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US v. Levinson and the Nature of Procedural Error

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It is no secret that I am a big fan of SCOTUS’s recent 6th amendment jurisprudence beginning with Apprendi all the way through Gall. Yet despite the fact that the courts have been working with this line of cases for eight years, lower level courts still have a significant problem implementing these changes. Because it illustrates one key aspect of these difficulties nicely, I am going to blog about US v. Levinson.

This case is another case, like Carter, where the court is remanding a case to the trial judge because the judge did not, in the eyes of the court, explain its reasoning with significant exactitude so that the court could conduct meaningful appellate review. In Carter, the court sent the case back because it concluded the court had not provided adequate explanation in couple of minor areas, despite the fact that the lower court did provide adequate explanation in all other areas. In Carter, I felt the court was being unduly nitpicky and wasting judicial resources in the process. While there may have been some minor flaws, there was enough explanation in the opinion as a whole to justify the sentence imposed.

Here, I think the court simply misunderstands Gall’s need for adequate explanation of the sentence. The court writes, “In general, however, when we are reviewing a sentence and find ourselves unable to see how the reasons articulated lead to the punishment imposed, we will be focused on trying to obtain a better understanding of the district court’s reasoning.” Not only is there nothing in Gall that permits the court to do this, it’s actually a legally impossible task.

The words reasoning and explanation are not the same words and do not mean the same thing. To explain means to make a statement plain; to reason means to provide a justification for. In this case, the trial judge does in fact explain his decision; the appeals court is overturning it because they do not like his reasoning. That’s wrong.

There is nothing procedural about the appeals court dislike of a trial courts reasoning. Procedural error only relates to the steps or process that the court takes to reach a decision. In fact, in Levinson the court explicitly admits that the trial judge followed the correct procedure. The problem the appeals court has isn’t with the procedure itself, its that the court is “unable to see how the reasons articulated lead to the punishment imposed.” This isn’t a disagreement with a procedure; it isn’t a disagreement with the substantive result; it’s a disagreement with the relationship between the two. The court, without any foundation, is actually attacking a perceived lack of proportion and then calling that procedural error under Gall. But Gall specifically says that it is a lack of adequate explanation, not a lack of proportion that is procedural error.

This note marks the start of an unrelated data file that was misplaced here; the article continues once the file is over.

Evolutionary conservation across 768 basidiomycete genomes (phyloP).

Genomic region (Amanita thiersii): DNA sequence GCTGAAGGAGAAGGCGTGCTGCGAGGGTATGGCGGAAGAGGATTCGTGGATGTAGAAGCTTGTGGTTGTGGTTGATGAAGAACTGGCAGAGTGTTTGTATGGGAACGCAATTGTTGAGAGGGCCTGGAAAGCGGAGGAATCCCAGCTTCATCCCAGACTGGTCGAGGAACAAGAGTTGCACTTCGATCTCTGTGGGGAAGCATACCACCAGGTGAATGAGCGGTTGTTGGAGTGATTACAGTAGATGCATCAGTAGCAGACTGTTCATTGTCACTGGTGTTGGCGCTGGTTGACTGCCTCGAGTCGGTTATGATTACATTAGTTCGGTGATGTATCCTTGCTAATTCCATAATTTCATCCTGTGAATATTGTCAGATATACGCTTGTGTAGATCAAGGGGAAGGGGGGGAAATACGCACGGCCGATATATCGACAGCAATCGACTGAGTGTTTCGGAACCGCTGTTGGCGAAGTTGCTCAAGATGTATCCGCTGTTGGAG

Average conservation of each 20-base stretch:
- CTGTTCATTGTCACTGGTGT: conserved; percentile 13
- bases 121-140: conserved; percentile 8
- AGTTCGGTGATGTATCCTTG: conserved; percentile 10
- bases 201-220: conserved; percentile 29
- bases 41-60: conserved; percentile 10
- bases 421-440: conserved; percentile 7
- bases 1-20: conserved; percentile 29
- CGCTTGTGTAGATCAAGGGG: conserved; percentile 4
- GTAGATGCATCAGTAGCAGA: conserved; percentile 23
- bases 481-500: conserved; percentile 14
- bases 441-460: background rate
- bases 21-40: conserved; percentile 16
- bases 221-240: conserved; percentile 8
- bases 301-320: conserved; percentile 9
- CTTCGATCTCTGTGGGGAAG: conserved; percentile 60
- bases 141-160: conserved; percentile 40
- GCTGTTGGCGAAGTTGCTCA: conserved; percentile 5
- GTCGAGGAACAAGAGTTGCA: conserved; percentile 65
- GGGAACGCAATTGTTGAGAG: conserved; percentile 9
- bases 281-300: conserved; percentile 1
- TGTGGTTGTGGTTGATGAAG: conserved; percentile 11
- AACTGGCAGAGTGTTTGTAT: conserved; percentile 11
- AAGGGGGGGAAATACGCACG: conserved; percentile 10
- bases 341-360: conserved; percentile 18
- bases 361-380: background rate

To understand this clearly, it is helpful to remember that the purpose of sentencing procedure is make sure the judge has considered all the relevant information; it is not to dictate a specific result. Justice Holmes said that “General principles do not decide specific cases.” Stripping off the modifying words of that statement, the sentence reads, “Principles do not decide cases.” This is the foundational element of the law. There is no amount of reasoning nor any particular type of reasoning that can lead a court to a conclusion. If the appeals court plans to remanded cases when it is “unable to see how the reasons articulated lead to the punishment imposed” then, if it is honest, it will remand every sentencing case because every sentencing case meets that criteria.

Under Gall, the appeals court can overturn a trial judge for two reasons. The first is that the TJ has made a procedural error, including a lack of an “adequate explanation” for the sentence. The second is that the appeals court can rule the sentence substantially unreasonable. There is nothing in Gall that permits the court to examine the relationship between the explanation offered and the sentence imposed. The court cannot overturn a sentence because it disagrees with the judges reasoning.

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Written by Daniel

September 18, 2008 at 8:38 pm

Posted in Uncategorized

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